Comparison of Liposomal Bupivacaine with Bupivicaine Pain Pump in TKA Patients: Commentary on an article by Eric B. Smith, MD, et al.
In this randomized, double-blinded, clinical controlled superiority trial, patients scheduled to undergo TKA were randomly assigned to treatment with either Exparel plus a dummy catheter (n = 104) or ON-Q* (n = 96). The primary study outcome measure was cumulative narcotic consumption on postoperative days 0 through 3. Secondary outcome measures included assessment of pain, side effects, patient satisfaction, length of stay, and catheter-related complications. The authors found no significant difference in mean cumulative narcotic consumption between patients who received Exparel and those who received ON-Q* (10.9 compared with 10.4 morphine equivalents; p = 0.641). Additionally, no significant differences were observed in any secondary outcome measures, with the exception of clinically unimportant differences in pain with walking (4.6 compared with 3.5 points; p = 0.019) and pain with physical therapy (4.5 compared with 3.2 points; p = 0.010) as measured by a visual analog scale.
This study serves as an important step in continued efforts toward optimizing the value of care. Prior to the Affordable Care Act of 2010, the emphasis of health care was placed on volume. Since then, the overarching goal for both medical and legislative communities has been to achieve highly valued care for patients. Value, defined as health outcomes achieved per dollar spent6, is now the focal point of newer implemented reimbursement models such as the Value-Based Purchasing (VBP) program4, Bundled Payments for Care Improvement (BPCI) initiative7, and Comprehensive Care for Joint Replacement (CJR) model8. These models reward entities that provide optimal care value to patients through either low cost of care or better outcomes. The authors discuss potential cost savings associated with the use of ON-Q* when compared with the more expensive Exparel. However, they rightfully suggest that these cost savings be weighed against potential risks associated with indwelling catheter use.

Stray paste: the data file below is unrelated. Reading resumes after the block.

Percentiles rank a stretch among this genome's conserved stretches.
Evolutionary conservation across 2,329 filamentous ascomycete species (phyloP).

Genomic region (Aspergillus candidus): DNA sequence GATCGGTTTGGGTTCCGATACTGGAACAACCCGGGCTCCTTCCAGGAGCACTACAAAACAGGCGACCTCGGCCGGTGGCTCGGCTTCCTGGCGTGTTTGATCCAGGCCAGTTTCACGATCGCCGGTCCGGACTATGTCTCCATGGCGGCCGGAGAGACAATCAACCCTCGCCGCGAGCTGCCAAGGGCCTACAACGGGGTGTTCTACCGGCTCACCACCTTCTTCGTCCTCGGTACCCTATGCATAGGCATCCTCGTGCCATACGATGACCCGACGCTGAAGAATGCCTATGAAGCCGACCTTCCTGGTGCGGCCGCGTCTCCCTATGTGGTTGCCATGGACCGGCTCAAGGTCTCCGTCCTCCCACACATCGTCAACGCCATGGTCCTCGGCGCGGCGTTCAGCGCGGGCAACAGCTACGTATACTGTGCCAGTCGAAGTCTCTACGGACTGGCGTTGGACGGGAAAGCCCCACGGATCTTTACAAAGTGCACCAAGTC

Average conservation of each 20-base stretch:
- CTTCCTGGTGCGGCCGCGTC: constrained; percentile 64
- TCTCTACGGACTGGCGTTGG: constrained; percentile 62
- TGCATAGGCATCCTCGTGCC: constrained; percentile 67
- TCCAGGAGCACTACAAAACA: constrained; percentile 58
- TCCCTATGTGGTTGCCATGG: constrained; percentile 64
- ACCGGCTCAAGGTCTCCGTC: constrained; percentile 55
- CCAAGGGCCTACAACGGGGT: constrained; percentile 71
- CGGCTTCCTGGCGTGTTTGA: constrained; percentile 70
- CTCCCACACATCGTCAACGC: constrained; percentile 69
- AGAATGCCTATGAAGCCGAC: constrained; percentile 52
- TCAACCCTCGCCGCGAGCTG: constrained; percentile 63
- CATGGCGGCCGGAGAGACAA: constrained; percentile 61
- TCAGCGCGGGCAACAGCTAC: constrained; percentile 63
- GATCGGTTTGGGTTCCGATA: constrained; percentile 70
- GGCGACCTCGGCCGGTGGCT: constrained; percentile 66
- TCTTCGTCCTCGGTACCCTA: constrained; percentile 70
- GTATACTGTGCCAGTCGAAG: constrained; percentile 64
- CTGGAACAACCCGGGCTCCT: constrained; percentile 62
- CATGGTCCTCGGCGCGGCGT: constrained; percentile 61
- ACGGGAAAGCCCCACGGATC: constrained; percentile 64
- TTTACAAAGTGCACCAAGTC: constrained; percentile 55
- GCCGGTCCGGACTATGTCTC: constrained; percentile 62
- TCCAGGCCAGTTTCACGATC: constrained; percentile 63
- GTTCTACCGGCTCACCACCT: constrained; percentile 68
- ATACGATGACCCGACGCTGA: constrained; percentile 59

While no infections were reported in the ON-Q* cohort, the authors mention anecdotal accounts of an increased risk of infection associated with the presence of an intra-articular catheter. Interestingly, the current literature reflects a different stance. In a retrospective study of 1,915 consecutive primary TKA-treated patients, Ham et al.9 reported no significant difference in rates of deep-space surgical site infection between patients who did (n = 1,138) and those who did not (n = 777) receive an intra-articular catheter (0.53% compared with 0.77%; p = 0.56). Notwithstanding, orthopaedic surgeons must still consider catheter-specific complications such as leakage and breakage, which may lead to reduced satisfaction or a return to the operating room.
The study by Smith et al. had confounding factors that warrant mentioning.